When leaves start to pile up in the Mile High City, it’s time to dig in and winterize your Denver garden, so you can reap the rewards of a bountiful spring.
Whether you have a full-sized garden plot, or window boxes and container plants, don’t skip out on the winter prep. You’ll have a lot more work to do if you wait until spring to get your hands dirty again.
From removing old vegetables to culling the compost pile, there’s plenty to do before the first frost arrives. So slip on your garden gloves, grab a spade and trowel, and follow our checklist detailing how to winterize your Denver garden.
14 Ways to Winterize Your Denver Garden
1. All hands on deck
Whether you’re a part of a community garden in Denver or tending to your backyard flower and vegetable beds, you might want some helping hands for your winterization project.
Invite your fellow community gardeners — or your kids — to help you with the work ahead.
Having all hands on deck ensures no important tasks get overlooked and speeds the process so everyone can get back to enjoying the weekend.
2. Decide when to harvest
Denver is in plant Hardiness Zones 5 and 6. The growing season here is slightly shorter compared to growing seasons farther south.
Some Denver gardeners may try to increase their growing season by delaying their harvest, but take note: The first frost may interrupt a delayed harvest.
Even a light frost can destroy some of the vegetables you worked so hard to grow, such as tomatoes, but a frost also can make some vegetables taste better.
Greens like kale, collards, and swiss chard can become sweeter after a light frost.
If you’re growing crops like potatoes and carrots below the soil’s surface, you can afford to wait. These crops don’t mind a light frost, but they won’t survive a deep freeze.
If you need your carrots, beets, parsnips, and rutabagas to grow a bit longer, a slight delay in harvesting may work in your favor.
3. Remove annual flowers and vegetables
Annual vegetables and flowers need replanting every year. You can save yourself a lot of work by removing the dead plants before the first snow.
You may be tempted to let your spent plants decompose in the soil, but this will invite pests and diseases.
Many bacteria, rodents and pests will breed and overwinter in your old annuals and other garden debris. Don’t let these overwintering pests and diseases take over your healthy plants in the spring.
4. Pull the weeds
The pests and bacteria looking for a place to nest also will turn your weeds into real estate. Pull those weeds, clean up the debris, and your garden will reward you with healthy vegetables and flowers next year.
It’s actually easier to weed in the fall, after you’ve harvested your vegetables and removed the dead flowers. Why? The weeds have no place to hide, and you can use a general herbicide without fear of killing any plants.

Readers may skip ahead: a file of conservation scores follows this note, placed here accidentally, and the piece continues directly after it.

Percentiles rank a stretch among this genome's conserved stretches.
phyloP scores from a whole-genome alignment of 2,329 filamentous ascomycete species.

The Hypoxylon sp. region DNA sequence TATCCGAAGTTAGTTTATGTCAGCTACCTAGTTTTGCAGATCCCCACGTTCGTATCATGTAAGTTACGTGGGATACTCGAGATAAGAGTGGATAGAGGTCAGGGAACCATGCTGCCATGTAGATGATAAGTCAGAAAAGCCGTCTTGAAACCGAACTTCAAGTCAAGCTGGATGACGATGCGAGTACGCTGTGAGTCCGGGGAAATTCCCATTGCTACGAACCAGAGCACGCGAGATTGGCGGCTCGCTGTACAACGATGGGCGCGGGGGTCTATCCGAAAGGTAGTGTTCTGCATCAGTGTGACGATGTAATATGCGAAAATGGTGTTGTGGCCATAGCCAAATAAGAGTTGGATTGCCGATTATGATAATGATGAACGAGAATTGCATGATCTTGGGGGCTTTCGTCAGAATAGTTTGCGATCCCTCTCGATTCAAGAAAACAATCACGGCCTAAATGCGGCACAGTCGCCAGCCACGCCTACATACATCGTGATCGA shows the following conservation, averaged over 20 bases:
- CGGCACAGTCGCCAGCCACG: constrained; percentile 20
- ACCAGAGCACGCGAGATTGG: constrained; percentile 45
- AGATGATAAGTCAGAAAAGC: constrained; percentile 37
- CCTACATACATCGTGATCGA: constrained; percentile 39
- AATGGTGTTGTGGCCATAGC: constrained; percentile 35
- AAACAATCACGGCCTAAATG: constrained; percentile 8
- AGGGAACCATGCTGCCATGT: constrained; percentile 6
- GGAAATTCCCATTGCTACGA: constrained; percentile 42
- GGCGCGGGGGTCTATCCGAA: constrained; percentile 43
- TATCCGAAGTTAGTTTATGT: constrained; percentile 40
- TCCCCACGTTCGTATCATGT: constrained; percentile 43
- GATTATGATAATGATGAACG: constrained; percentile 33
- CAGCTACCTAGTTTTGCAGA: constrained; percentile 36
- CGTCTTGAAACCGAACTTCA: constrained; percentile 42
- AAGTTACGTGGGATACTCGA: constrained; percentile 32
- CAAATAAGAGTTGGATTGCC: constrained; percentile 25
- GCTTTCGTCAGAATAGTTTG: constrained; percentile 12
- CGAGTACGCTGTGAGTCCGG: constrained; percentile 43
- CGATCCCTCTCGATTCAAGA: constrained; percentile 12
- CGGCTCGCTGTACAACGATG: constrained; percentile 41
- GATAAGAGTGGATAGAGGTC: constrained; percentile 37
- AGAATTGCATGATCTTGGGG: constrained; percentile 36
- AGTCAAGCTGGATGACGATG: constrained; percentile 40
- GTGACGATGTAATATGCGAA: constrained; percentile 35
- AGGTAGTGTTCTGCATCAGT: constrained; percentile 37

It’s also easier to till the soil in the fall.
5. Divide your perennials
Some perennial flowers multiply as they grow in dense clusters. The roots and bulbs then begin to compete for air, space, and nutrients.
That’s why you need to divide your perennials before they clump up even more next growing season.
Here’s how to do this:
- Gently dig up the parent bulb and remove the loose dirt around its roots.
- Using great care, tease the roots apart.
- If the roots are resistant and unable to separate, cut them with a sharp knife or split the roots apart with two forks.
Make sure the divided plants have plenty of roots before re-burying them in your flower bed. Next growing season, your divided perennials should appear fuller and more spread out.
6. Cull the compost pile
Every good garden needs a good compost pile, and this also needs winterizing.
Now that summer has passed, the compost pile should be sizzling with decomposed, nutrient-rich organic matter, baked by the sun.
Once you’ve tilled the soil, spread the decomposed compost over your flower beds and vegetable gardens. The compost will enrich and replenish the soil, giving your plants a head start for the next growing season.
Now that you’ve used some compost for your gardens, there should be some free space. Rake up the fallen autumn leaves and gather the holiday scraps to begin composting for next year’s garden nutrient booster.
7. Bring your tender plants indoors
Winter hardiness levels vary among plants. Some plants can withstand a drop in temperatures, while others suffer. You can protect your healthy, outdoor plants by bringing them inside for the season.
Your most vulnerable plants include tropicals, potted flowers, succulents, and tender bulbs. A sudden drop in temps will shock and kill these plants.
Your tender bulbs will need some extra care. To protect vulnerable bulbs from frost and freezing temperatures:
- Remove them from the soil and dry them. Keep in mind that storing moist bulbs may lead to rot.
- Dry the bulbs on trays in the garage or tool shed, but make sure to do this before temperatures start getting too cold at night.